Karan Wadhera joins us and shares how companies use branding and how it relates to the infrastructure of creating a product that sells:”I think we’ve always been very fascinated with brands. And if you see how traditional industries have shaped over time, and where a lot of the value ends up being held… And it ends up being in those consumer-facing brands, and does not end up being more towards what you would consider the commodity.”
Seth Adler: Karan Wadhera joins us. Welcome to Cannabis Economy. I'm your host, Seth Adler.
Seth Adler: Download episodes on canneconomy.com That's two ens, and the word economy. We've got our digital workshop coming up. Top-level insight from business, science, and policy on what's happening now, and what should be happening now.
Seth Adler: First, a word for Bedrocan, also a sponsor of the Digital Workshop. And then, Karan Wadhera.
Seth Adler: Bedrocan is a patient-driven, global, pharmaceutical-minded cannabis company. Their entire end-to-end process is GMP-certified through Dutch and, ultimately, European authorities. Bedrocan is the market leader in Europe for medical cannabis, and has been the sole supplier to the Dutch Government for 16 years. Through the Dutch Government, Bedrocan provides product to 15 countries, currently. As a science-based company, Bedrocan invests in clinical research.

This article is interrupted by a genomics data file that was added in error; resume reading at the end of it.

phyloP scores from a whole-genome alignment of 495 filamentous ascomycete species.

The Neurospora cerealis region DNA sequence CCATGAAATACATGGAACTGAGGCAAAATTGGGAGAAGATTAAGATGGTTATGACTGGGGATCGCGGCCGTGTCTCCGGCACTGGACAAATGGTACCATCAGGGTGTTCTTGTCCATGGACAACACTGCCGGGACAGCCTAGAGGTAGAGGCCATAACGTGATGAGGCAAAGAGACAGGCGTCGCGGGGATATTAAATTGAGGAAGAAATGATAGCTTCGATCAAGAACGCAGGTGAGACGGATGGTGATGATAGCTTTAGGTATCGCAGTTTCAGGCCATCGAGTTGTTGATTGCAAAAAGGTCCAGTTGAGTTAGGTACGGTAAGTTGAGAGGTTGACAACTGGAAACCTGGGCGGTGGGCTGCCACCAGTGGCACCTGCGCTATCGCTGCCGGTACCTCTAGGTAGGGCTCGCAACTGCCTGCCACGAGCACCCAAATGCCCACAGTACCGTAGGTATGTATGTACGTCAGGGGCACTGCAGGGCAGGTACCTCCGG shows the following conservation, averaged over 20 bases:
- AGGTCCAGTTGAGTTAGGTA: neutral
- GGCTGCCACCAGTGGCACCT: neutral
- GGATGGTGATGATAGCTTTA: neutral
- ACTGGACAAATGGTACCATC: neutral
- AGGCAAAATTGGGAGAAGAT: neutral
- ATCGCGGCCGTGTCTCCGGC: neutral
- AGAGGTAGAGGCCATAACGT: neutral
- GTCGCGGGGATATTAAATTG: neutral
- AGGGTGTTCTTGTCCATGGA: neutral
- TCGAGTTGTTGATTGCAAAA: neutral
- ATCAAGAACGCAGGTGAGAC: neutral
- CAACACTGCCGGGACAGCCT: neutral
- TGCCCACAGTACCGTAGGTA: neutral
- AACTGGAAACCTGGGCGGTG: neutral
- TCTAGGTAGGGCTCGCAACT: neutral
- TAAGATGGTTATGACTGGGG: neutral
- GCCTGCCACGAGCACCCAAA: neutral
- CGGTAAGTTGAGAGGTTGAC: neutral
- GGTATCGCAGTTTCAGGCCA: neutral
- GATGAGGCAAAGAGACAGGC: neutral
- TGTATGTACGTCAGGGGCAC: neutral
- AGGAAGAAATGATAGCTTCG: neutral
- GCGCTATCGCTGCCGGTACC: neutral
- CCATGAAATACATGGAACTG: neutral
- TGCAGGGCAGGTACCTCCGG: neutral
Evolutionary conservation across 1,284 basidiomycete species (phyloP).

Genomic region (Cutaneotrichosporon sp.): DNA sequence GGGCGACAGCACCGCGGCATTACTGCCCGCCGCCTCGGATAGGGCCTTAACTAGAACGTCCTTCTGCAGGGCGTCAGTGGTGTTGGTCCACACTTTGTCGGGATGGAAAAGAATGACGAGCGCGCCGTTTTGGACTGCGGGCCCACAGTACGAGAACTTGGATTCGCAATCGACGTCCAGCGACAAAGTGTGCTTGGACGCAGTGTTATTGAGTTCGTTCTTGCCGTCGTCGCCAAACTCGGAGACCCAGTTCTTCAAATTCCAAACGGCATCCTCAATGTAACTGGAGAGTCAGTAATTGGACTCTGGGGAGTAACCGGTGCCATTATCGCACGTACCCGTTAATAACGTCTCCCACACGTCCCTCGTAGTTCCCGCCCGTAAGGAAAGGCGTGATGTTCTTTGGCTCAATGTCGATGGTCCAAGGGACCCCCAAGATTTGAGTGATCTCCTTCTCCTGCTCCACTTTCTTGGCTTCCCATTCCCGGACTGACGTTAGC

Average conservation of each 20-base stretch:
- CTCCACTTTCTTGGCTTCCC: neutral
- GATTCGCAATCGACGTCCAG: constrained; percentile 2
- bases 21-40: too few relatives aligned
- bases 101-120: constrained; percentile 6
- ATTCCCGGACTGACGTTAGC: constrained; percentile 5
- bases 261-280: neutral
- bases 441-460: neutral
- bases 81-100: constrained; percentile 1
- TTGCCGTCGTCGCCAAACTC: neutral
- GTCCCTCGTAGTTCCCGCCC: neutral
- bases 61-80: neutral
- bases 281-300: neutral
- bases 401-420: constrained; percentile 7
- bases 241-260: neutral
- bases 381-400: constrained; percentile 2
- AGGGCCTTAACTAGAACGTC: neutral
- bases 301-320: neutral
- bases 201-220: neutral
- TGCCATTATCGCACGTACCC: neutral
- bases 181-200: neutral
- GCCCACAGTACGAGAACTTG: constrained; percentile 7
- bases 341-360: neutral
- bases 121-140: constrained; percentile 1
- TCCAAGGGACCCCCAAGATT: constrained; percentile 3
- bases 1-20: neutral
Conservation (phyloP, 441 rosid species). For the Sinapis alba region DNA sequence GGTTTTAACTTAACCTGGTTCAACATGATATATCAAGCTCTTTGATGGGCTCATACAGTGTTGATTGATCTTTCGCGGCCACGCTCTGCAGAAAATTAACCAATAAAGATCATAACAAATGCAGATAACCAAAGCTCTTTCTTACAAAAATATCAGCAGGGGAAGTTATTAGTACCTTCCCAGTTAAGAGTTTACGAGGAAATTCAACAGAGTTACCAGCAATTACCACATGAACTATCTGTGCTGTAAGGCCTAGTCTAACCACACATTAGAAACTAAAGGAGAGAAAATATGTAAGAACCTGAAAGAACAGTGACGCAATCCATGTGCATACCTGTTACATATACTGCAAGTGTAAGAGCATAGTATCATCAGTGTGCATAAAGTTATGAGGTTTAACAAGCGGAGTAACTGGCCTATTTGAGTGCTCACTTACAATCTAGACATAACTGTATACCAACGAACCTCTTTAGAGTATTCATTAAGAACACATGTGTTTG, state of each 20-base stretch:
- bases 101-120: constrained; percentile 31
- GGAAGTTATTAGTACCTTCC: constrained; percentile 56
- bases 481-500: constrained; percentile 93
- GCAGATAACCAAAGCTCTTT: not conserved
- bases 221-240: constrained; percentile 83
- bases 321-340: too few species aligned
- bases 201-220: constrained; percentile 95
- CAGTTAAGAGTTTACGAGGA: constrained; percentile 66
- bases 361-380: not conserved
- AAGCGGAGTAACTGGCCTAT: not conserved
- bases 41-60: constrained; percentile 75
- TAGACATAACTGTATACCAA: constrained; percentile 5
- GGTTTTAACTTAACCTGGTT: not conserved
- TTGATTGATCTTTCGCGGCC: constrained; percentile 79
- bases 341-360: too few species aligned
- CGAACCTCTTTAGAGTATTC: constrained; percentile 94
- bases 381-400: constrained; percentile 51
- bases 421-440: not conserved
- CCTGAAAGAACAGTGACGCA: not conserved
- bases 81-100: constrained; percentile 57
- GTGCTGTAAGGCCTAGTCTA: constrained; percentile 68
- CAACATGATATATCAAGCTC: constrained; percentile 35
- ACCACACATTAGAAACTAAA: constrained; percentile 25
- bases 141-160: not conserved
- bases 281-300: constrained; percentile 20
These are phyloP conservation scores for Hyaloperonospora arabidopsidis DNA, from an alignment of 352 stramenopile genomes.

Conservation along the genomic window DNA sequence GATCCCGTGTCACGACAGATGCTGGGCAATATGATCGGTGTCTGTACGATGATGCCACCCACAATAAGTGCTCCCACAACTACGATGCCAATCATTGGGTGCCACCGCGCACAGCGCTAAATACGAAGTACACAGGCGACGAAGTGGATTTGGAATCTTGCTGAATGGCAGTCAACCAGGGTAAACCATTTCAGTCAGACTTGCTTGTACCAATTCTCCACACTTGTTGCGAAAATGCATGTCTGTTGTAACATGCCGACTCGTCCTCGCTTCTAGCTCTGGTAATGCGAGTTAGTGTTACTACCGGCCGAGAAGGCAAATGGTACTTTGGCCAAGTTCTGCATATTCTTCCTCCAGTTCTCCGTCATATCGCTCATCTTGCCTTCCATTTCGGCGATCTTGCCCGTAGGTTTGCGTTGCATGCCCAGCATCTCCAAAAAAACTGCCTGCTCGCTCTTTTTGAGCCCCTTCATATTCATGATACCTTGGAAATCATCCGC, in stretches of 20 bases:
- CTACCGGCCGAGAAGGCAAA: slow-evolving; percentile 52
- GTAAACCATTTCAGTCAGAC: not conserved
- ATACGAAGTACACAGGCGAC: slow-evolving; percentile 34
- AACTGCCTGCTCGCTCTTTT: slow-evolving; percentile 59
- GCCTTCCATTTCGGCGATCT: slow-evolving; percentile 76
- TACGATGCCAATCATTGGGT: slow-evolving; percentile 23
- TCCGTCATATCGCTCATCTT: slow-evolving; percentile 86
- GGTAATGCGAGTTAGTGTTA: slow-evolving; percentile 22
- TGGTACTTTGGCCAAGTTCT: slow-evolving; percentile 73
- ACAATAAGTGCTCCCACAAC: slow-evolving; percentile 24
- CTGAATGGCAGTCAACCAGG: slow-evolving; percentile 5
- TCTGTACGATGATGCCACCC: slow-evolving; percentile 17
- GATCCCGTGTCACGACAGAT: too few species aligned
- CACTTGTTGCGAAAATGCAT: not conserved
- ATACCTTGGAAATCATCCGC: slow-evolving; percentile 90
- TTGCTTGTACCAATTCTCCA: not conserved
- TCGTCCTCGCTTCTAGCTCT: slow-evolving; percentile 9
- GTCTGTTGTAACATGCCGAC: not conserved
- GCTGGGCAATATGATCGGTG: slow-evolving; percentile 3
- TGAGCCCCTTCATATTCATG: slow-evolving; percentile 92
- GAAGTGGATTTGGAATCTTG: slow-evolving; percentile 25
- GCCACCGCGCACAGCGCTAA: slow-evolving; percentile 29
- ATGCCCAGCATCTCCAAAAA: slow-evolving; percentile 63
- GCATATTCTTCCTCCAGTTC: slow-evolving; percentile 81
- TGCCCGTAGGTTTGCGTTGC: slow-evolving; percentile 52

Seth Adler: The Laden University conducted a double-blind, placebo-controlled, clinical trial on fibromyalgia with Bedrocan products, which yielded promising results. They're now working on a followup to that study.
Seth Adler: Bedrocan is also working on the extent to which cannabis can reduce our reliability on opioids. Bedrocan believes that clinical research is key for the future of the company, standardized product, the industry, and the patient. Visit bedrocan.com for more information.
Karan Wadhera: And I had an ice tea, and I had orange juice. I had coffee, I had a couple of forms of caffeine, and then I also had water.
Seth Adler: Okay. It also sounds like that's purely liquid.
Karan Wadhera: It is. It is.
Seth Adler: Was that a specific...
Karan Wadhera: It's not a specific formula, but I don't usually eat breakfast.
Seth Adler: Okay.
Karan Wadhera: Yeah.
Seth Adler: All right. It's not that you're anti-breakfast, it's just-
Karan Wadhera: I'm not anti-breakfast. I love breakfast and breakfast foods, but-
Seth Adler: How much time do you have, [crosstalk 00:02:05] kind of thing?
Karan Wadhera: Exactly. And not just that, but like I feel like when I travel I eat really poorly, so I try to limit myself to just dinner.
Seth Adler: I feel you.
Karan Wadhera: I know.
Seth Adler: As far as-
Karan Wadhera: t's a lot. It's a lot. But, you know, the big thing is you go to lunch with someone, and then you get tempted to eat something delicious, and then you get tired. And like it's tough.
Karan Wadhera: The only good thing about not eating during the day is that your energy levels actually stay pretty high, you know?
Seth Adler: Yeah.
Karan Wadhera: I think, you know-
Seth Adler: If you don't-
Karan Wadhera: ... starving yourself has some-
Seth Adler: If you don't open the gates?
Karan Wadhera: Correct.
Seth Adler: Is that what we're saying?
Karan Wadhera: Correct.
Seth Adler: Before you open the gates, you've got the energy until a certain point.
Karan Wadhera: I think so, yeah. I mean, that's what I've found. It's worked okay for me. [crosstalk 00:02:42]. But this is specifically for traveling because I feel like I need to keep my energy level up. I have a very hectic schedule when I travel.
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